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ECB's Lagarde Seeks New Policy Mix

ECB's Lagarde Seeks New Policy Mix

Eurozone needs a new European policy mix that focuses on boosting public investment to create a sustainable future, and a review of the European Central Bank’s monetary policy will start soon, the new ECB President Christine Lagarde said Friday.

“Investment is a particularly important part of the response to today’s challenges, because it is both today’s demand and tomorrow’s supply,” Lagarde said in a speech at the Frankfurt European Banking Congress.

“While investment needs are of course country-specific, there is today a cross-cutting case for investment in a common future that is more productive, more digital and greener.”

In her first major speech as ECB Chief, Lagarde pointed out that new investment needs are emerging.

The central bank’s accommodative policy stance has been a key driver of domestic demand during the recovery, and that stance remains in place, Lagarde said.

“As laid out in the ECB’s forward guidance, monetary policy will continue to support the economy and respond to future risks in line with our price stability mandate,” she added.

The ECB will continuously monitor the side effects of its policies, the ECB Chief said.

The former IMF Managing Director also said that the ECB monetary policy is set to “undergo a strategic review” that will begin “in the near future.”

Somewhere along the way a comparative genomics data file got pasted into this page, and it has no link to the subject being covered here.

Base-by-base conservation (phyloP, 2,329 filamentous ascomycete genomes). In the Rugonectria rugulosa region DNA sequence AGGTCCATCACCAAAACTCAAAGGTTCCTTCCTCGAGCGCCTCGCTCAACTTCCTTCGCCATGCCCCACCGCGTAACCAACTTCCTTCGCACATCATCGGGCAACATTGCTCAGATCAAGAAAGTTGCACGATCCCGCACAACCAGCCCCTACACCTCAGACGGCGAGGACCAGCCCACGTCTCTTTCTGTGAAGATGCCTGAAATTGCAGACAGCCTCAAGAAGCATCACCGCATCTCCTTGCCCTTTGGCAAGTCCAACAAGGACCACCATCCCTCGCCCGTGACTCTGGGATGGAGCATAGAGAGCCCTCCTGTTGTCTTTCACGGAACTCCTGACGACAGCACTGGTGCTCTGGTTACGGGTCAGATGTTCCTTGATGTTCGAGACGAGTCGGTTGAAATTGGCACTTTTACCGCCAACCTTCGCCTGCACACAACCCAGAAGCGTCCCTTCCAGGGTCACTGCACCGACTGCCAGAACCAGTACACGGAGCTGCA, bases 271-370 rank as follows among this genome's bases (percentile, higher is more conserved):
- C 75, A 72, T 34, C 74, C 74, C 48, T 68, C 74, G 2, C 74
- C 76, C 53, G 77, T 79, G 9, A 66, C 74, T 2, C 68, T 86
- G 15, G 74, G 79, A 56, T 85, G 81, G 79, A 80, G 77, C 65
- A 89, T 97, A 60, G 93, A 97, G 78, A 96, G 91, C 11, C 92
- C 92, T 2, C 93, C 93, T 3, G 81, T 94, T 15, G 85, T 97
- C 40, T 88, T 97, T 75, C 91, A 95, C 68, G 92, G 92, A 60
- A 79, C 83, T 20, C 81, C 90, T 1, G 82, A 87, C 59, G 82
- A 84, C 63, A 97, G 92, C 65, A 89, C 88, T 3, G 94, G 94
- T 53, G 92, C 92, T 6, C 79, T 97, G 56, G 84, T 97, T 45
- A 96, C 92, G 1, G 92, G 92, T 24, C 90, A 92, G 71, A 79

She will chair her first rate-setting session of the Governing Council on December 12.

“It is clear that monetary policy could achieve its goal faster and with fewer side effects if other policies were supporting growth alongside it,” Lagarde said.

The ECB Chief, who is also a former French finance minister, was referring mainly to euro area fiscal policy. In his final policy speech, her predecessor Mario Draghi had also sought support from fiscal policy to boost Eurozone growth.

Lagarde listed two main challenges to Eurozone growth, going forward. The first is the changing nature of world trade that remains marred by trade wars and geopolitical uncertainties.

The second challenge is the long-term slowdown in growth in advanced economies and the below-average growth of domestic demand in the euro area.

“These twin external and domestic challenges call on us to consider – as Europeans – how we should respond to the new environment,” Lagarde said.

“The answer lies in converting the world’s second largest economy into one that is open to the world but confident in itself – an economy that makes full use of Europe’s potential to unleash higher rates of domestic demand and long-term growth.”

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